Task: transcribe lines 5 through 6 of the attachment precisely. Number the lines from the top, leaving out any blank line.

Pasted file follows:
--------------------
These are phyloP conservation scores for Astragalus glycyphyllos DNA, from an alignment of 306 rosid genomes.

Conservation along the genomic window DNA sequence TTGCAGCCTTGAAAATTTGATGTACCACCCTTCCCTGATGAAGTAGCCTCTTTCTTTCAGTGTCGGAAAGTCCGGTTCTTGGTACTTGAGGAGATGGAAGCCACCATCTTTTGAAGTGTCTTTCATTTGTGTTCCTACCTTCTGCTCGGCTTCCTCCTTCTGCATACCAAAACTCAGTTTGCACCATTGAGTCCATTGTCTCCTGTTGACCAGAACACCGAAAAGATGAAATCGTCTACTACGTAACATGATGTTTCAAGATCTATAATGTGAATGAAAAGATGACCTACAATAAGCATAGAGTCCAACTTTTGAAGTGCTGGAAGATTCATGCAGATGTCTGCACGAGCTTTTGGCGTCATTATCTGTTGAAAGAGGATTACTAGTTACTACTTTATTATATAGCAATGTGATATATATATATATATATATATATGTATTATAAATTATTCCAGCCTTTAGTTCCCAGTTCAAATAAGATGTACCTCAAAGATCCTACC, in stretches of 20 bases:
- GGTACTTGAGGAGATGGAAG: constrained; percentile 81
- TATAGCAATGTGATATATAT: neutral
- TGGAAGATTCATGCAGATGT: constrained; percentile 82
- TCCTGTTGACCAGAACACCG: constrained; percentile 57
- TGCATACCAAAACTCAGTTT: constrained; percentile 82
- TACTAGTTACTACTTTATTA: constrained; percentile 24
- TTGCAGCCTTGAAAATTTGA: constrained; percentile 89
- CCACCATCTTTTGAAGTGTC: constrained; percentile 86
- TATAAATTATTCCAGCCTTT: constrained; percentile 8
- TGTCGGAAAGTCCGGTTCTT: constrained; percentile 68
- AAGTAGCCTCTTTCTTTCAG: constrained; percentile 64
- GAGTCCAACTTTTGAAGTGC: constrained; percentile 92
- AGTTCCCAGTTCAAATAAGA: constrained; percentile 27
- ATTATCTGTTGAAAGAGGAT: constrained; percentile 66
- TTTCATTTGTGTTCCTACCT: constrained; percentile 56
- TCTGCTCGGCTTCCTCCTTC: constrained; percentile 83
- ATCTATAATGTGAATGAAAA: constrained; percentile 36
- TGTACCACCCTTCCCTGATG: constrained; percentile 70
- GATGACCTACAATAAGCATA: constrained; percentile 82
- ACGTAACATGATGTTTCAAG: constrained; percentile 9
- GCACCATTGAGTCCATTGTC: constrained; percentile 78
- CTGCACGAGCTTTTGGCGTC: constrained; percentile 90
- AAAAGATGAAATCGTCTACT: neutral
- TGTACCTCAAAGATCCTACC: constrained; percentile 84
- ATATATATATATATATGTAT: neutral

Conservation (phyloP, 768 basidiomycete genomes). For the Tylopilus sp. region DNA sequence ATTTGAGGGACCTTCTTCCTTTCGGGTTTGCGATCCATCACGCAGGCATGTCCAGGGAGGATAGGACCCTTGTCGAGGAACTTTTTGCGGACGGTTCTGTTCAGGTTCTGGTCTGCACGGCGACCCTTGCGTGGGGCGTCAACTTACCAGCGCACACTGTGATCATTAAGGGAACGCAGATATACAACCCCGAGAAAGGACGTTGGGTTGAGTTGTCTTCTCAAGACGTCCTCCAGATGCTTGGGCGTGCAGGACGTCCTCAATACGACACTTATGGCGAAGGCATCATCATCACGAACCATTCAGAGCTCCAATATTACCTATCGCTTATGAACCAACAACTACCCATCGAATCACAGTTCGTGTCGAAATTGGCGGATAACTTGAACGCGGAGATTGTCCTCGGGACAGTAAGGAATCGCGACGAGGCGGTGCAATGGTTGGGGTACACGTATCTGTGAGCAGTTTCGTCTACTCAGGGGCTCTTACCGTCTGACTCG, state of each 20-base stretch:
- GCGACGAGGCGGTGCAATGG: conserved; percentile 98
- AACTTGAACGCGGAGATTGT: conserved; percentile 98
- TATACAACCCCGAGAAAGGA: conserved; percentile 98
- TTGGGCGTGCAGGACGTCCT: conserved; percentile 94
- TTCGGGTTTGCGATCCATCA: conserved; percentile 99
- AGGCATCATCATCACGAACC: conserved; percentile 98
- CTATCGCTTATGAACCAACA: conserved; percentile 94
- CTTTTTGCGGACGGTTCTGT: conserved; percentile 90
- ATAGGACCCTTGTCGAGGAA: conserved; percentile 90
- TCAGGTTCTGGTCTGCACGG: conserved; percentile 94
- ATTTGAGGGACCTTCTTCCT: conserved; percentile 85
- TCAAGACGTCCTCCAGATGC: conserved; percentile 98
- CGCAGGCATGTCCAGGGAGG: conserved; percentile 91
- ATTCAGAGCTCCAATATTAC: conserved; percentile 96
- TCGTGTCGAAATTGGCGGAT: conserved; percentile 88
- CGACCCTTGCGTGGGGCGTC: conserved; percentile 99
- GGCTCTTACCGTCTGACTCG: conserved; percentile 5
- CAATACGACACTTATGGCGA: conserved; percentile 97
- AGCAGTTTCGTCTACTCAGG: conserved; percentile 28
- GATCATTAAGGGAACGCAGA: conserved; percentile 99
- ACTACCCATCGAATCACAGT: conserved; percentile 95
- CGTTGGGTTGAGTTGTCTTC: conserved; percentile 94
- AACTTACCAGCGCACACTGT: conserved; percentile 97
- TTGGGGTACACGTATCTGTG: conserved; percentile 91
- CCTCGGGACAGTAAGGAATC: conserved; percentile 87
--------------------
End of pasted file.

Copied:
- TGGAAGATTCATGCAGATGT: constrained; percentile 82
- TCCTGTTGACCAGAACACCG: constrained; percentile 57